We add two more songs to our Georgia Playlist. Gresham Cash is the guitarist and front man for the Georgia band Oak House. Cash brings us tunes by Deerhunter and the Allman Brothers.

Oak House performs at the Earl in Atlanta on Saturday, Oct. 14, at 10 p.m. 

Two major puppy mill were busted in Georgia this year. One in April rescued more than 350 animals. Last month in Fulton County, authorities found 60 dogs, 53 lizards, a rabbit and a piranha at another site. We talk with Jessica Rock, Founding Partner at Animal Law Source.

The Breakroom returns! We discuss robot chefs, Amazon’s new HQ, and Nintendo brining back some 16 bit magic. We also examine Trump's handling of Puerto Rico, middle fingers, and gun laws, or lack thereof… Joining us this week are Kathy Lohr, Hector Fernandez, Christian Zsilavetz, and Greg Williams.

On Monday, the Atlanta City Council voted unanimously to weaken punishments for the possession of marijuana. Now, those caught with an ounce or less will not serve jail time, and will be fined no more than $75. We talk about this monumental move with Andrea Young, Executive Director for the American Civil Liberties Union of Georgia.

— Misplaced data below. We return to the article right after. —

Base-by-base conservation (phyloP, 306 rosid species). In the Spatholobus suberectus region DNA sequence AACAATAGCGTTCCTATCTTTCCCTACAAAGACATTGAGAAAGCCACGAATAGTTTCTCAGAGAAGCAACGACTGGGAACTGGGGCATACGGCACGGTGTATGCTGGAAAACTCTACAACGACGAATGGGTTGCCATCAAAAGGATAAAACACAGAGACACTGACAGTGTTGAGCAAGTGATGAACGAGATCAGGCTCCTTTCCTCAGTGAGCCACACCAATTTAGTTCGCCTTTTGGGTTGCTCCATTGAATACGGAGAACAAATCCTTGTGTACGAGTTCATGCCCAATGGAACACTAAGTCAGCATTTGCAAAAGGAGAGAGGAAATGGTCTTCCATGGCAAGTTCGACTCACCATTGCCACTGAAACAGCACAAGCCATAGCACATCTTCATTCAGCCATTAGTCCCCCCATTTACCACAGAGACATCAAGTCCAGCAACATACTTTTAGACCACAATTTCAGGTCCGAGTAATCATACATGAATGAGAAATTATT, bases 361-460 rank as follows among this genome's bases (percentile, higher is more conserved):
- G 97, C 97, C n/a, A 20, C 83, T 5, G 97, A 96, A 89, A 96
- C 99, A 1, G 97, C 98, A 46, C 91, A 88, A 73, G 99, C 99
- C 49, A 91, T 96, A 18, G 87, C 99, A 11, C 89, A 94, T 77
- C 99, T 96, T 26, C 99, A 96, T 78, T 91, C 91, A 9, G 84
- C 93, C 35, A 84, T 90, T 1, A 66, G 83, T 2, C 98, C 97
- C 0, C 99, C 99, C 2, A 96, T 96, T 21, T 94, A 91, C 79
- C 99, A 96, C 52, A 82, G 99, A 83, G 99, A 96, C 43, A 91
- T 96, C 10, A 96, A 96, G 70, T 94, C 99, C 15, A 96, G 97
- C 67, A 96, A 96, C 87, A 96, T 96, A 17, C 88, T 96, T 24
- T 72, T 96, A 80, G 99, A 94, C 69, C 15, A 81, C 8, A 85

Georgia’s campus carry law allows firearms on all public college campuses, minus a few excepted spaces. We hear about the research into the effectiveness of such laws with Matthew Boedy, a Professor of English at the University of North Georgia. Also Mark Rosenberg, former President and CEO of the Task Force for Global Health.

On Tuesday, the former head of Atlanta-based Equifax apologized many times during a hearing before a House Energy and Commerce subcommittee  about the company’s massive data breach. The hack exposed more than 145 million people to possible ID theft. We check in with Atlanta Journal-Constitution reporter Tamar Hallerman, who’s been following the Equifax scandal from Washington.

Hurricane Maria slammed the entire U.S. territory of Puerto Rico two weeks ago. Maria came hard on the havoc of other storms, leaving the entire island dreadfully damaged, flooded, without basic necessities, and difficulty distributing what they did have, and no electricity. Nearly 90,000 Puerto Ricans live in Georgia, nearly a fourth of them in Cobb and Gwinnett Counties. Cynthia Román-Hernández is a Managing Director with the Latin American Association in Atlanta, and her husband Juan Carlos Rodriguez is an assistant professor at Georgia Tech.